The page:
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Discussion in 'Bible Versions/Translations' started by Yeshua1, Jul 27, 2012.
Any have and use it? Any good?
I personally like the older Jerusalem Bible better. It uses noninclusive language. The New Jerusalem Bible uses inclusive language.
J.R.R. Tolkien of Lord of the Rings, was one of the translators of the Jerusalem Bible but not the New Jerusalem Bible.
I also like some of the renderings in the Jerusalem Bible better:
John 3:16 Jerusalem Bible
Yes, God loved the world so much that he gave his only Son, so that everyone who believes in him may not be lost but may have eternal life.
John 3:16 New Jerusalem Bible
For this is how God loved the world: he gave his only Son, so that everyone who believes in him may not perish but may have eternal life.
It was meant to become the Roman catholic version before NAB?
Yes it is catholic, released in 1985, and it must be read in that light as it is influenced by the theology of the translators in my opinion.
had the original Jerusalem bible, the version seemed done well, its the study notes that were lacking! As they were "best of contemporary catholic scholarship!"
No,the NJB uses about as much of it as the ESV in my opinion.
Actually it is rather orthodox in my opinion. It is safe for a Protestant to read minus the extra 13 noncanonical books.
It is interesting that you would chose this verse as an example. Notice that the two versions are in the mostly exactly the same (colored blue above), except for a few words and word order in first phrase. The New Jerusalem version is more literal than the earlier Jerusalem translation: first, the word The Greek word for "Yes" (ναί) is not present; second, the NJB rendering of "this is how" (οὕτως meaning 'in this manner') is closer to the Greek than "so much that" of the original JB.
I have only read the NT in the Jerusalem version so I do not know if this is representative of the differences between the two.
Not really. Officially the D-R was still the primary Catholic English text until the NAB (in America). However, the RCC does sanction some other versions such as the Jerusalem, Knox NT, and Kleist-Lilly NT, and Christian Community Bible for examples.
My understanding is that the notes translated into English (1966) from the original French (1956); it was executed by Catholic scholars at Jerusalem. The NJB (1985) was a fresh translation.
The Roman Catholic International Commission for the Preparation of an English-language Lectionary recently contracted to use the ESV:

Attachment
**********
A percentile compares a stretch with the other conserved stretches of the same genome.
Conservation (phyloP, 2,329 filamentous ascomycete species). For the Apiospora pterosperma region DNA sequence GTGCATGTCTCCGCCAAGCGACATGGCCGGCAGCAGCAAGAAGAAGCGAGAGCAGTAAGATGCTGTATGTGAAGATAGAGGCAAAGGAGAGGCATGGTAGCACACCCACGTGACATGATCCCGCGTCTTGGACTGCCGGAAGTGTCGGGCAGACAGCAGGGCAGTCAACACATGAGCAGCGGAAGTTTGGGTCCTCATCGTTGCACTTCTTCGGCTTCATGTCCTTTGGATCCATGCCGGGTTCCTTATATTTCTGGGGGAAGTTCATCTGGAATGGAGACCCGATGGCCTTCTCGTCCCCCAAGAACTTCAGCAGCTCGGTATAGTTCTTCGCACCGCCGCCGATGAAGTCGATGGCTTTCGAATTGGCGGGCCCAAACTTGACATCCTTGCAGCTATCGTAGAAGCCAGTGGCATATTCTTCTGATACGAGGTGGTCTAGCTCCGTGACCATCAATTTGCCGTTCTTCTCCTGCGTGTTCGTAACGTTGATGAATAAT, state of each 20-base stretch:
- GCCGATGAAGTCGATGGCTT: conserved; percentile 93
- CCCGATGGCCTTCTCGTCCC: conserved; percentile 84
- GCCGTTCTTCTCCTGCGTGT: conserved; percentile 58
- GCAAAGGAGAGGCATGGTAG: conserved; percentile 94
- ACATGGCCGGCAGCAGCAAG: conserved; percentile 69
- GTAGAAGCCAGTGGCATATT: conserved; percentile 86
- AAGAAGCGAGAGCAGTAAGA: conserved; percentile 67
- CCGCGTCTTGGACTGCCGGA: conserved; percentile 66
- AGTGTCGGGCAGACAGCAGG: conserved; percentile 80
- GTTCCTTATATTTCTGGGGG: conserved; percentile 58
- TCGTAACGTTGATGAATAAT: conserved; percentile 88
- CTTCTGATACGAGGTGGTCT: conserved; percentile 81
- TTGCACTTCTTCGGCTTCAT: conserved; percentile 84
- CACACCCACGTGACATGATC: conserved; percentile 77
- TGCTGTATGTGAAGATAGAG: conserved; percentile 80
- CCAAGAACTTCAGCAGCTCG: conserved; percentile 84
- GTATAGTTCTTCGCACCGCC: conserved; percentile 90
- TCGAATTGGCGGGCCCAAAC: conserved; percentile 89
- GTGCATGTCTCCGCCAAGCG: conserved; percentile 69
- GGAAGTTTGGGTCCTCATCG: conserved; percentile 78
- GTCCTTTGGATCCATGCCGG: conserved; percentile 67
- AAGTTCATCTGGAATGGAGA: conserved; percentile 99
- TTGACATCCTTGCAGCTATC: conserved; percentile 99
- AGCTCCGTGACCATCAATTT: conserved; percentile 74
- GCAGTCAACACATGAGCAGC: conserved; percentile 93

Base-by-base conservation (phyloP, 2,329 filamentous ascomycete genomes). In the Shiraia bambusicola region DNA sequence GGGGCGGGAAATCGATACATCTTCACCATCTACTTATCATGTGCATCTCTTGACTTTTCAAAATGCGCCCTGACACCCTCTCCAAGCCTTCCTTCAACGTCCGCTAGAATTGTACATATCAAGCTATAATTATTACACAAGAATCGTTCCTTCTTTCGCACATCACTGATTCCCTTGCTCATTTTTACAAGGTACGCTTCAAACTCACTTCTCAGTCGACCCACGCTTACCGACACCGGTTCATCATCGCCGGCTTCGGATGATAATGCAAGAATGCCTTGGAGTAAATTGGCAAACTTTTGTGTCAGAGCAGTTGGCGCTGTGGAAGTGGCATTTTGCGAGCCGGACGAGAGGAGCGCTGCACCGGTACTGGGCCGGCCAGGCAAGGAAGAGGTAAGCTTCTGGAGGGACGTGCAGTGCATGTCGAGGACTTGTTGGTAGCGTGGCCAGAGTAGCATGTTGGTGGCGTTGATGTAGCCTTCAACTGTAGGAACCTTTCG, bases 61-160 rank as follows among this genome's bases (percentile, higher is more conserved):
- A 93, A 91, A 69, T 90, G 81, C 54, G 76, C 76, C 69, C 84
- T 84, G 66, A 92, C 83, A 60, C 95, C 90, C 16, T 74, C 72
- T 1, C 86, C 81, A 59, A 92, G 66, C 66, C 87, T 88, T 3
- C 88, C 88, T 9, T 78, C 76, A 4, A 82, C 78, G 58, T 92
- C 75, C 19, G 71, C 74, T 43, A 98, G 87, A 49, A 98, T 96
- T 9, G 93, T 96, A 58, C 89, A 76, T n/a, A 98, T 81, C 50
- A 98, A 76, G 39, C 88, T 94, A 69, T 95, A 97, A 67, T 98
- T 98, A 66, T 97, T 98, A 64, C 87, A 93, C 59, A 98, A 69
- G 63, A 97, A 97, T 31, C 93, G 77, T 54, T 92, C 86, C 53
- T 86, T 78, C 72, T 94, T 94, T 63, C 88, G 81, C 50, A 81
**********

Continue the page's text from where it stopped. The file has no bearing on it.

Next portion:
New Lectionary & ESV: Some official clarification
This link may be helpful: http://bible-researcher.com/new-jerusalem-bible.html
That site in general is an excellent resource on Bible versions and related issues, even if one disagrees with the site owner here and there.
A lot of my books have been scattered to the winds including most of my Bible translations. Thankfully most can be viewed on line.
Here are some snips from Psalm 139.
3 : you know every detail of my conduct
5 : You fence me in, behind and in front, you have laid your hand upon me.
6 : a height to which I cannot attain
8 : If I scale the heavens
12 : even darkness to you is not dark
15 : textured in the depths of the earth
16 : Your eyes could see my embryo. In your book all my days were inscribed, every one that was fixed is there.
3 : Let faithful love and constancy never leave you
5 : put no faith in your own perception
6 : acknowledge him in every course you take
7 : Do not congratulate yourself on your own wisdom
15 : nothing you covet is her equal
20 : Through his knowledge the depths were cleft open and the clouds distil the dew
35 : Glory is the portion of the wise, all that fools inherit is contempt
Thanks Pilgrim 99 for the link. I enjoyed this pithy remark, suitable for all functional equivalence translations:
"In matters of detail." That could be said of most translations. Everyone needs to compare their favorites with other versions of various styles.
By the way, the author said "The translation is generally more literal." So you are incorrect to say it is a functionally equivalent translation.
LOL, reading is not your strong suit. I did not nor suggest the NJB was a functional equivalent version, I said the remark was suitable for all functionally equivalent versions.
"I did not nor"? Come again?
You said in post 13 "I enjoyed the pithy remark, suitable for all functional equivalent translations."
Your words clearly were directed toward the NJB and others of the same functional equivalent emphasis. But Marlowe said it is generally more literal. So you are stuck.
How about I meant what I said. Too conservative for your "words mean what I want them to mean" liberalism?
One might conclude you do not realize one functional equivalent version could be more literal than others and less literal than still others. Good grief. Mr. Rippon finds fault with his own constructions. Here is the pithy remark suitable for all functional equivalent translations.
The result is that the reader cannot trust the translation to represent a scholarly consensus in matters of detail, and it must be compared with other, less adventurous Bible versions, when used for close study.
No matter what kind of Bible translation one has you have to compare it with other kinds of versions.
Starting with the least adventurous versions, i.e. formal equivalence versions, and then comparing with other well accepted translations like the NET, HCSB, LEB and WEB is a good plan for "close study."
Remember that so-called formal equivalency models do not necessarily mean most accurate. A lot of people are confused in that regard.